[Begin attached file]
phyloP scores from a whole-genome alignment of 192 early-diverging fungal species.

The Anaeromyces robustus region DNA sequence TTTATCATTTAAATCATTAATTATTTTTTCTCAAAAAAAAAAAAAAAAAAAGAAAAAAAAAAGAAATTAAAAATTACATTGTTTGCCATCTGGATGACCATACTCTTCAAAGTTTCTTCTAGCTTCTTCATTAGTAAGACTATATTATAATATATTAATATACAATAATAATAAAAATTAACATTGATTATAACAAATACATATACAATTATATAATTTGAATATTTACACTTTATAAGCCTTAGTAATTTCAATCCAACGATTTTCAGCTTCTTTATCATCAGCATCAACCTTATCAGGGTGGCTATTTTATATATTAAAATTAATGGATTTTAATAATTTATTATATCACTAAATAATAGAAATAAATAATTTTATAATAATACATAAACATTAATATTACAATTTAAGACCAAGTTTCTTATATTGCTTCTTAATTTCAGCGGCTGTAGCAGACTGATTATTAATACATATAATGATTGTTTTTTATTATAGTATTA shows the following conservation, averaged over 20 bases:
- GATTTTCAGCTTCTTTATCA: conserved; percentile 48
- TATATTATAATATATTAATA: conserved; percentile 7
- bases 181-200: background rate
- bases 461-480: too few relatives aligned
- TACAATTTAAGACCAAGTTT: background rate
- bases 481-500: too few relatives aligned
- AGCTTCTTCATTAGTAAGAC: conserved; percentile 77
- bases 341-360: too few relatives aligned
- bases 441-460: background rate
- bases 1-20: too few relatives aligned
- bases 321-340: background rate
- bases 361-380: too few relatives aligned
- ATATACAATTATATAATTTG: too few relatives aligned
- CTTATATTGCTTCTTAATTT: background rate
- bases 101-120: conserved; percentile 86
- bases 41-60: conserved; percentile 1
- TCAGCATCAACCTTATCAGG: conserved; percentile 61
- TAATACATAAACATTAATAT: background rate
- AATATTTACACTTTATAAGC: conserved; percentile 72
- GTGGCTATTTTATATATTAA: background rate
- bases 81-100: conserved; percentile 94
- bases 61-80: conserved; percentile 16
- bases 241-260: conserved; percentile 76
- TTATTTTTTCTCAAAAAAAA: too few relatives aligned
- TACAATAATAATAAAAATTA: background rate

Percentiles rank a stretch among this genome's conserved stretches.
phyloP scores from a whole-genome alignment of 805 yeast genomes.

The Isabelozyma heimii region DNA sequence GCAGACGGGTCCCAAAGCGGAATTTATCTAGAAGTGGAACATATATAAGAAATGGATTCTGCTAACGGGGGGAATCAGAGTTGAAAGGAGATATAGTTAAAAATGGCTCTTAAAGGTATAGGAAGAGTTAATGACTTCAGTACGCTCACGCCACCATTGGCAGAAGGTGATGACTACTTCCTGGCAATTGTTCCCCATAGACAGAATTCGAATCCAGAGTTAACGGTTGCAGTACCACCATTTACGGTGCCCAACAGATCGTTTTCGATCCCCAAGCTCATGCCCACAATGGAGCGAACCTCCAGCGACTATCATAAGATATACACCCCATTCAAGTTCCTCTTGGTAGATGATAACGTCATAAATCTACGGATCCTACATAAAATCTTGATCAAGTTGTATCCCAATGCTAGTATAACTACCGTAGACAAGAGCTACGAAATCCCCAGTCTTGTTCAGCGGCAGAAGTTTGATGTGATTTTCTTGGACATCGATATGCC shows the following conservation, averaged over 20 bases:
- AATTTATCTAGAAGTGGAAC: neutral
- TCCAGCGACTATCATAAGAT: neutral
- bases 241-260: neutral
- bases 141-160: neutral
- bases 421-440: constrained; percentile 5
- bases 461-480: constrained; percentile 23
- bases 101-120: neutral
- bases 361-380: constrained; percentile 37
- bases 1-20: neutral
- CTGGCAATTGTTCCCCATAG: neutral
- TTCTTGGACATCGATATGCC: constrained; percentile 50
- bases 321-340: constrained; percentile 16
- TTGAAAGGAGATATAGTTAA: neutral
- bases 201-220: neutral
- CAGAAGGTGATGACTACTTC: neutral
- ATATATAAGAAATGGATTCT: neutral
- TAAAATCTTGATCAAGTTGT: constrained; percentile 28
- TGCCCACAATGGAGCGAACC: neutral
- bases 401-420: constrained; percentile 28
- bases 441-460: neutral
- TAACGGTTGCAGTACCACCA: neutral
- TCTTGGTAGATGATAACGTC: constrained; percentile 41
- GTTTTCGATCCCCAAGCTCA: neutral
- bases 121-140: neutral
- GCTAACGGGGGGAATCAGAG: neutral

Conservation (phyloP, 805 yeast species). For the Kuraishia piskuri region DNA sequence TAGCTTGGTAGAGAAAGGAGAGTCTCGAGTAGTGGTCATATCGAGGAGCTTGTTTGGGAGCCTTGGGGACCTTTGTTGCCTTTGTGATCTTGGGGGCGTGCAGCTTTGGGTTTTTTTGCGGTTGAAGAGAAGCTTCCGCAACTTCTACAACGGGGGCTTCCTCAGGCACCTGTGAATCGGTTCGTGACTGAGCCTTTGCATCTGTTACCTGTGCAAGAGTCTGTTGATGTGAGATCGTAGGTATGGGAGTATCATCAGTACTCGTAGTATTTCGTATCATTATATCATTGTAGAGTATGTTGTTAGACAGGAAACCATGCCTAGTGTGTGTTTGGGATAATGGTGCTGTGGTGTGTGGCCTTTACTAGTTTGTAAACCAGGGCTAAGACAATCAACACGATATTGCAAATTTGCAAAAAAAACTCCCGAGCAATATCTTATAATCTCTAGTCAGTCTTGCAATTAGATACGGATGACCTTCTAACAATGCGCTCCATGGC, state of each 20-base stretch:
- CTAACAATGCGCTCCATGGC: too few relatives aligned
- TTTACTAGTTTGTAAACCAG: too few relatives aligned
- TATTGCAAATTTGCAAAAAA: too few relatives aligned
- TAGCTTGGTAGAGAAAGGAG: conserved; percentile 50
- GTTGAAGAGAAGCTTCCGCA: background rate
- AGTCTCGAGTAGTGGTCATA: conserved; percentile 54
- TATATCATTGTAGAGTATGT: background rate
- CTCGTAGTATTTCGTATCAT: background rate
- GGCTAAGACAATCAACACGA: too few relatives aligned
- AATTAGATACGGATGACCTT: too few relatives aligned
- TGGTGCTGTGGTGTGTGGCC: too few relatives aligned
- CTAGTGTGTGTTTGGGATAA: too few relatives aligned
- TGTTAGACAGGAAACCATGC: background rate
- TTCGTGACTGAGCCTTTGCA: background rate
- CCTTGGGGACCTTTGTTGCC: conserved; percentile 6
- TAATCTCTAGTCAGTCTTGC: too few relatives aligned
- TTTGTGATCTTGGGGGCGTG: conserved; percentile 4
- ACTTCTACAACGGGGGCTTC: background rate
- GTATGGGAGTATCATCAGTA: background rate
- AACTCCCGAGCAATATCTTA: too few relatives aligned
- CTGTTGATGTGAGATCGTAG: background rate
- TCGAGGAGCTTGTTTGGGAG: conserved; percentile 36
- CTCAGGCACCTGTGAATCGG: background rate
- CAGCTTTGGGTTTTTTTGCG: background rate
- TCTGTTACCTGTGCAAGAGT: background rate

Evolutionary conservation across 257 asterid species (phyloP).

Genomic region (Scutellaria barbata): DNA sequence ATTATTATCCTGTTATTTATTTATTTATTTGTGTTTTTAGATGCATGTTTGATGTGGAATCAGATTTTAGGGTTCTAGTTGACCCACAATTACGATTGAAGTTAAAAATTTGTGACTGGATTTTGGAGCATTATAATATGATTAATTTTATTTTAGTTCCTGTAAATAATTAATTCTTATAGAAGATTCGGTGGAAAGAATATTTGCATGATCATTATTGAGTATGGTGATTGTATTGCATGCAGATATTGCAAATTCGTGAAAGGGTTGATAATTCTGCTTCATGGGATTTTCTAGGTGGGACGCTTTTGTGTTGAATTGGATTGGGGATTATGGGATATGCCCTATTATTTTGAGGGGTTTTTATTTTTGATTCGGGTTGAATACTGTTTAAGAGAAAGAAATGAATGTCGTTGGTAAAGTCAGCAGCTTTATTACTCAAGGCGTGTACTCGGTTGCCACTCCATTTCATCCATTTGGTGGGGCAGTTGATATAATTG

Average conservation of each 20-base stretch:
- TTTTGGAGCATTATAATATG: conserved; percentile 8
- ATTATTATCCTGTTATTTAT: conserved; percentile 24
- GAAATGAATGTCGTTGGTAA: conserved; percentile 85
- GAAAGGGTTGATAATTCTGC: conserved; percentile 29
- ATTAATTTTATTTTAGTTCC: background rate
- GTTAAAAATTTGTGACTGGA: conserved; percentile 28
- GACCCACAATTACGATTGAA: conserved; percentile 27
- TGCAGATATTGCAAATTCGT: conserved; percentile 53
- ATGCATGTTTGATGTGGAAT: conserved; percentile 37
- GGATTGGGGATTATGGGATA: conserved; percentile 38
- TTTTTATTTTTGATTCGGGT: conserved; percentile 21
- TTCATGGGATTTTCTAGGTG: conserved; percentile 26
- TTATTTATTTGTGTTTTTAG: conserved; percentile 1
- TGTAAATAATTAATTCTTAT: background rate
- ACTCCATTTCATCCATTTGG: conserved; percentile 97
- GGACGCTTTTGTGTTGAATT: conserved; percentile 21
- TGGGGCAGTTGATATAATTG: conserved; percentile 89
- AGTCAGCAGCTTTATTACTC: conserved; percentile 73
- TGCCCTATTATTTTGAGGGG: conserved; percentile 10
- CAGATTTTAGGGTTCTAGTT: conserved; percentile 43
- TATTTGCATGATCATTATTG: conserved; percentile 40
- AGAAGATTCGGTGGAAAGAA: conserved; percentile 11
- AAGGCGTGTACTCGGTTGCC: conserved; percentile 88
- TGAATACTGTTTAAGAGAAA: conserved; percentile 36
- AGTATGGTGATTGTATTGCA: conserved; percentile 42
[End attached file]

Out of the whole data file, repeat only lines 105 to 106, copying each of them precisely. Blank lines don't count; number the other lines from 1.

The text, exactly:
- TATTTGCATGATCATTATTG: conserved; percentile 40
- AGAAGATTCGGTGGAAAGAA: conserved; percentile 11